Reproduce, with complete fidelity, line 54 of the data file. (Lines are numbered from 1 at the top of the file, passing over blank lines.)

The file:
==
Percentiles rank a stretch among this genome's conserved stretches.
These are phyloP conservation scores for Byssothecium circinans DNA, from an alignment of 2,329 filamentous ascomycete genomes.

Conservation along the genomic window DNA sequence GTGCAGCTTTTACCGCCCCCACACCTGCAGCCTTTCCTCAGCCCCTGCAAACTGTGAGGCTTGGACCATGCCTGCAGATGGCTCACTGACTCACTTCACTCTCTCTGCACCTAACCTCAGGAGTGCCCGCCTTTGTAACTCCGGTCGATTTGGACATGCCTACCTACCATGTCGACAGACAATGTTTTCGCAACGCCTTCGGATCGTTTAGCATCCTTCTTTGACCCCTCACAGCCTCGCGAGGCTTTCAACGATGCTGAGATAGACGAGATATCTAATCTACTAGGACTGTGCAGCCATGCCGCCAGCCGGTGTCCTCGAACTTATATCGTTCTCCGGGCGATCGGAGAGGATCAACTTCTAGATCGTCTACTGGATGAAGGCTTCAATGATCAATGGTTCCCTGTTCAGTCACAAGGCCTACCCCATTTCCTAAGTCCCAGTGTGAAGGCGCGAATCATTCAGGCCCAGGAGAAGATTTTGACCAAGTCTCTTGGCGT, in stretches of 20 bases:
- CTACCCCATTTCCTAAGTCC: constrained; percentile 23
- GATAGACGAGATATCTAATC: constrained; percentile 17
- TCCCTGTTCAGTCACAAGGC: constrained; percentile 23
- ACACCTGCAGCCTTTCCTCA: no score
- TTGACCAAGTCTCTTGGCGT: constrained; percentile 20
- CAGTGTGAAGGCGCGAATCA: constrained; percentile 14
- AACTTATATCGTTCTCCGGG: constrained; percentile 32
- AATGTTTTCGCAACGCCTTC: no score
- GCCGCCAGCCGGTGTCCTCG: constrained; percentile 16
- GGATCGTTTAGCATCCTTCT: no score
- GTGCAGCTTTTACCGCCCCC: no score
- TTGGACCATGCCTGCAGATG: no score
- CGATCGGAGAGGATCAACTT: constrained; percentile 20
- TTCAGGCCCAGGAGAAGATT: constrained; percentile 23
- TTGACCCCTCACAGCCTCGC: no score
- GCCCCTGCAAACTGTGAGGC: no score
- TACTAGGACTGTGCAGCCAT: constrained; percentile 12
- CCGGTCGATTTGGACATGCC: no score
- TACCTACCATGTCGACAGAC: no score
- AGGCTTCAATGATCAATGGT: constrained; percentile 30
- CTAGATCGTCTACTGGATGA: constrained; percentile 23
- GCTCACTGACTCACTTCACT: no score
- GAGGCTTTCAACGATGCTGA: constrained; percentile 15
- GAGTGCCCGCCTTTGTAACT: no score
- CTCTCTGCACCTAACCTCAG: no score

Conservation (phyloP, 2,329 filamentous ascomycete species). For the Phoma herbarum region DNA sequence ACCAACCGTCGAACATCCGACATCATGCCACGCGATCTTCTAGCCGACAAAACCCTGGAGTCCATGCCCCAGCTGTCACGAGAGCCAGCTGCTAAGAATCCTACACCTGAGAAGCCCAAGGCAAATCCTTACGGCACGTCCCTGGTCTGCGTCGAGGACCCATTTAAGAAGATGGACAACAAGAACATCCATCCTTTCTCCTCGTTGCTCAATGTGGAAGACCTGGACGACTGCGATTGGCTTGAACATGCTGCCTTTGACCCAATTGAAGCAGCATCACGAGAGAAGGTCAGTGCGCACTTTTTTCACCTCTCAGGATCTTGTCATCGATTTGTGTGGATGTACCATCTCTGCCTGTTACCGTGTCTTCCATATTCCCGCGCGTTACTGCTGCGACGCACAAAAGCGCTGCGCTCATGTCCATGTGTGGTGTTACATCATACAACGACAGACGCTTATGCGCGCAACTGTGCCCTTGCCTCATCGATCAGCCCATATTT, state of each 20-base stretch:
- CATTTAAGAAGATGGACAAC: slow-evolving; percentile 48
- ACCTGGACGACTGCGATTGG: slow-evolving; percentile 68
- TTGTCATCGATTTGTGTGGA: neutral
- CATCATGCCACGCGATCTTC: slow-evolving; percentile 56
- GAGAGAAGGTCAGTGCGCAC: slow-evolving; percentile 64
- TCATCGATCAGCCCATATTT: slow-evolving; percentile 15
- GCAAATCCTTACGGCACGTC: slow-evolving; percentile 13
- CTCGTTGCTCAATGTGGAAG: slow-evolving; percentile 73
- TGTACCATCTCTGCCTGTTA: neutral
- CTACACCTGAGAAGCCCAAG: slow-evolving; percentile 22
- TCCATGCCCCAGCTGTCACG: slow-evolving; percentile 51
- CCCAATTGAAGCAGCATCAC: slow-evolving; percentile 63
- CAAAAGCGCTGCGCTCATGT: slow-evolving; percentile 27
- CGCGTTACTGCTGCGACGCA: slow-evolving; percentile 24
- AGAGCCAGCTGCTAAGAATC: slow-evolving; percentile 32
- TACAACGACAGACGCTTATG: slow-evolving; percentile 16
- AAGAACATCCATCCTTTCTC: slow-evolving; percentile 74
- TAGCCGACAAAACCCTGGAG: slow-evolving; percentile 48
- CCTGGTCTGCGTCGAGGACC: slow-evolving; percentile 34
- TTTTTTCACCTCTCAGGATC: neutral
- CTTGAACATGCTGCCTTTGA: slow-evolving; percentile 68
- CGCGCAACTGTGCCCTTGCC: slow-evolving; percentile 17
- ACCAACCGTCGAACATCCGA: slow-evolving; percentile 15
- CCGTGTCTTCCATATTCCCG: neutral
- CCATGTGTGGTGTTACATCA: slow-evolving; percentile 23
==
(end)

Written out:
- CCATGTGTGGTGTTACATCA: slow-evolving; percentile 23